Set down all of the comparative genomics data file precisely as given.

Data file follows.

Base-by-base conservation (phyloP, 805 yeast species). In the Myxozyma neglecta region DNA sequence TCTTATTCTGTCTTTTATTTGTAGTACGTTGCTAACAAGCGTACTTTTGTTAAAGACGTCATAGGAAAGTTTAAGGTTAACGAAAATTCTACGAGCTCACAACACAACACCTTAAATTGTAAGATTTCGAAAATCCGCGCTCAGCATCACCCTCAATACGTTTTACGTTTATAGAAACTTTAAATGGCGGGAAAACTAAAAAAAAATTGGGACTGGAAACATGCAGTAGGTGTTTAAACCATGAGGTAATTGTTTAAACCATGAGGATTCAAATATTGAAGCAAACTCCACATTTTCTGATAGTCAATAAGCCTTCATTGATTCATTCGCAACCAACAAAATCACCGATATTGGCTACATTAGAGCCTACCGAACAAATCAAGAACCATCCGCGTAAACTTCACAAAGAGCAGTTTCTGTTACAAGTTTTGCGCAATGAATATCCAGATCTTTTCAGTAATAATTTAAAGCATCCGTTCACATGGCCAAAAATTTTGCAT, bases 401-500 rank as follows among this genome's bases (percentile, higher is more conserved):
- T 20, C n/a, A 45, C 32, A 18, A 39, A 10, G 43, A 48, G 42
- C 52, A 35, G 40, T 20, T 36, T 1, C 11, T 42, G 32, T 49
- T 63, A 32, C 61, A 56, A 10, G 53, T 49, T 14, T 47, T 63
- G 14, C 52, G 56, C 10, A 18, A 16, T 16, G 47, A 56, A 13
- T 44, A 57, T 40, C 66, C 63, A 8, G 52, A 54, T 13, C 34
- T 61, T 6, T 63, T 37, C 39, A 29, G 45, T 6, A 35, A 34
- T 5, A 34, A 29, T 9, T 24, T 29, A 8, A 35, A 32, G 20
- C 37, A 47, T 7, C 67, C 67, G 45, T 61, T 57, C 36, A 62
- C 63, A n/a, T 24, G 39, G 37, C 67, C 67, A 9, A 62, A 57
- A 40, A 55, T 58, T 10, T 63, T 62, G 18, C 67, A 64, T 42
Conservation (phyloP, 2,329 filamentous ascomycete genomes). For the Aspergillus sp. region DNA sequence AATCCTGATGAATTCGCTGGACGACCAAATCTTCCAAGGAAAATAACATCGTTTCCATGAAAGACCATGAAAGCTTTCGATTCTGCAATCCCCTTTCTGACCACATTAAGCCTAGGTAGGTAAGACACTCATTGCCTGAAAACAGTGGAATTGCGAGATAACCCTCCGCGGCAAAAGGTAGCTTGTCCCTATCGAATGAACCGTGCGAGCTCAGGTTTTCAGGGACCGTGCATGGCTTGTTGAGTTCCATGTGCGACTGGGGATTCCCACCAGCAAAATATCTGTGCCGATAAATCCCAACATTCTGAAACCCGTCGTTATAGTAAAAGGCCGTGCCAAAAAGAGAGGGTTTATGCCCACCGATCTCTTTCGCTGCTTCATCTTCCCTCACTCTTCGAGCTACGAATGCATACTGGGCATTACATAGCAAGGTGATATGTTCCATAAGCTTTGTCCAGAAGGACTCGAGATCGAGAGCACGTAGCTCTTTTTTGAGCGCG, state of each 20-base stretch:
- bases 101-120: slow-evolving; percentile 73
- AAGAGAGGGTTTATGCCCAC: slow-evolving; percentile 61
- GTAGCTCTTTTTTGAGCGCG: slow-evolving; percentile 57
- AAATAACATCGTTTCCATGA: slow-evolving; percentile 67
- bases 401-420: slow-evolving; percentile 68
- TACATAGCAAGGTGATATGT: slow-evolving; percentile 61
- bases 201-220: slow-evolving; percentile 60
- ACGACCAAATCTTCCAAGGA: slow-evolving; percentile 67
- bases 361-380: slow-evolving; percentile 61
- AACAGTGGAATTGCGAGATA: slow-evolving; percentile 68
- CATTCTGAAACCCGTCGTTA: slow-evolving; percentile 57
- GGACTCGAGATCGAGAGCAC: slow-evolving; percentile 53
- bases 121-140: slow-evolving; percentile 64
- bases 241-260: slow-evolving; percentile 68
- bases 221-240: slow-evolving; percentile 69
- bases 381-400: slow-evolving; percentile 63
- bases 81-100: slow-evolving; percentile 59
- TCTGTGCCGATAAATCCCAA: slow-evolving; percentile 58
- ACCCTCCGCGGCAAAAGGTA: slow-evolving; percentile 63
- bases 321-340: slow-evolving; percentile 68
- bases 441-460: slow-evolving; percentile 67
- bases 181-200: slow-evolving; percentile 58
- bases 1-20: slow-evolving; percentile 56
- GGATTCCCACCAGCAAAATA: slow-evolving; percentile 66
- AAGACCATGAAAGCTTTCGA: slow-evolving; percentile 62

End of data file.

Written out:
Base-by-base conservation (phyloP, 805 yeast species). In the Myxozyma neglecta region DNA sequence TCTTATTCTGTCTTTTATTTGTAGTACGTTGCTAACAAGCGTACTTTTGTTAAAGACGTCATAGGAAAGTTTAAGGTTAACGAAAATTCTACGAGCTCACAACACAACACCTTAAATTGTAAGATTTCGAAAATCCGCGCTCAGCATCACCCTCAATACGTTTTACGTTTATAGAAACTTTAAATGGCGGGAAAACTAAAAAAAAATTGGGACTGGAAACATGCAGTAGGTGTTTAAACCATGAGGTAATTGTTTAAACCATGAGGATTCAAATATTGAAGCAAACTCCACATTTTCTGATAGTCAATAAGCCTTCATTGATTCATTCGCAACCAACAAAATCACCGATATTGGCTACATTAGAGCCTACCGAACAAATCAAGAACCATCCGCGTAAACTTCACAAAGAGCAGTTTCTGTTACAAGTTTTGCGCAATGAATATCCAGATCTTTTCAGTAATAATTTAAAGCATCCGTTCACATGGCCAAAAATTTTGCAT, bases 401-500 rank as follows among this genome's bases (percentile, higher is more conserved):
- T 20, C n/a, A 45, C 32, A 18, A 39, A 10, G 43, A 48, G 42
- C 52, A 35, G 40, T 20, T 36, T 1, C 11, T 42, G 32, T 49
- T 63, A 32, C 61, A 56, A 10, G 53, T 49, T 14, T 47, T 63
- G 14, C 52, G 56, C 10, A 18, A 16, T 16, G 47, A 56, A 13
- T 44, A 57, T 40, C 66, C 63, A 8, G 52, A 54, T 13, C 34
- T 61, T 6, T 63, T 37, C 39, A 29, G 45, T 6, A 35, A 34
- T 5, A 34, A 29, T 9, T 24, T 29, A 8, A 35, A 32, G 20
- C 37, A 47, T 7, C 67, C 67, G 45, T 61, T 57, C 36, A 62
- C 63, A n/a, T 24, G 39, G 37, C 67, C 67, A 9, A 62, A 57
- A 40, A 55, T 58, T 10, T 63, T 62, G 18, C 67, A 64, T 42
Conservation (phyloP, 2,329 filamentous ascomycete genomes). For the Aspergillus sp. region DNA sequence AATCCTGATGAATTCGCTGGACGACCAAATCTTCCAAGGAAAATAACATCGTTTCCATGAAAGACCATGAAAGCTTTCGATTCTGCAATCCCCTTTCTGACCACATTAAGCCTAGGTAGGTAAGACACTCATTGCCTGAAAACAGTGGAATTGCGAGATAACCCTCCGCGGCAAAAGGTAGCTTGTCCCTATCGAATGAACCGTGCGAGCTCAGGTTTTCAGGGACCGTGCATGGCTTGTTGAGTTCCATGTGCGACTGGGGATTCCCACCAGCAAAATATCTGTGCCGATAAATCCCAACATTCTGAAACCCGTCGTTATAGTAAAAGGCCGTGCCAAAAAGAGAGGGTTTATGCCCACCGATCTCTTTCGCTGCTTCATCTTCCCTCACTCTTCGAGCTACGAATGCATACTGGGCATTACATAGCAAGGTGATATGTTCCATAAGCTTTGTCCAGAAGGACTCGAGATCGAGAGCACGTAGCTCTTTTTTGAGCGCG, state of each 20-base stretch:
- bases 101-120: slow-evolving; percentile 73
- AAGAGAGGGTTTATGCCCAC: slow-evolving; percentile 61
- GTAGCTCTTTTTTGAGCGCG: slow-evolving; percentile 57
- AAATAACATCGTTTCCATGA: slow-evolving; percentile 67
- bases 401-420: slow-evolving; percentile 68
- TACATAGCAAGGTGATATGT: slow-evolving; percentile 61
- bases 201-220: slow-evolving; percentile 60
- ACGACCAAATCTTCCAAGGA: slow-evolving; percentile 67
- bases 361-380: slow-evolving; percentile 61
- AACAGTGGAATTGCGAGATA: slow-evolving; percentile 68
- CATTCTGAAACCCGTCGTTA: slow-evolving; percentile 57
- GGACTCGAGATCGAGAGCAC: slow-evolving; percentile 53
- bases 121-140: slow-evolving; percentile 64
- bases 241-260: slow-evolving; percentile 68
- bases 221-240: slow-evolving; percentile 69
- bases 381-400: slow-evolving; percentile 63
- bases 81-100: slow-evolving; percentile 59
- TCTGTGCCGATAAATCCCAA: slow-evolving; percentile 58
- ACCCTCCGCGGCAAAAGGTA: slow-evolving; percentile 63
- bases 321-340: slow-evolving; percentile 68
- bases 441-460: slow-evolving; percentile 67
- bases 181-200: slow-evolving; percentile 58
- bases 1-20: slow-evolving; percentile 56
- GGATTCCCACCAGCAAAATA: slow-evolving; percentile 66
- AAGACCATGAAAGCTTTCGA: slow-evolving; percentile 62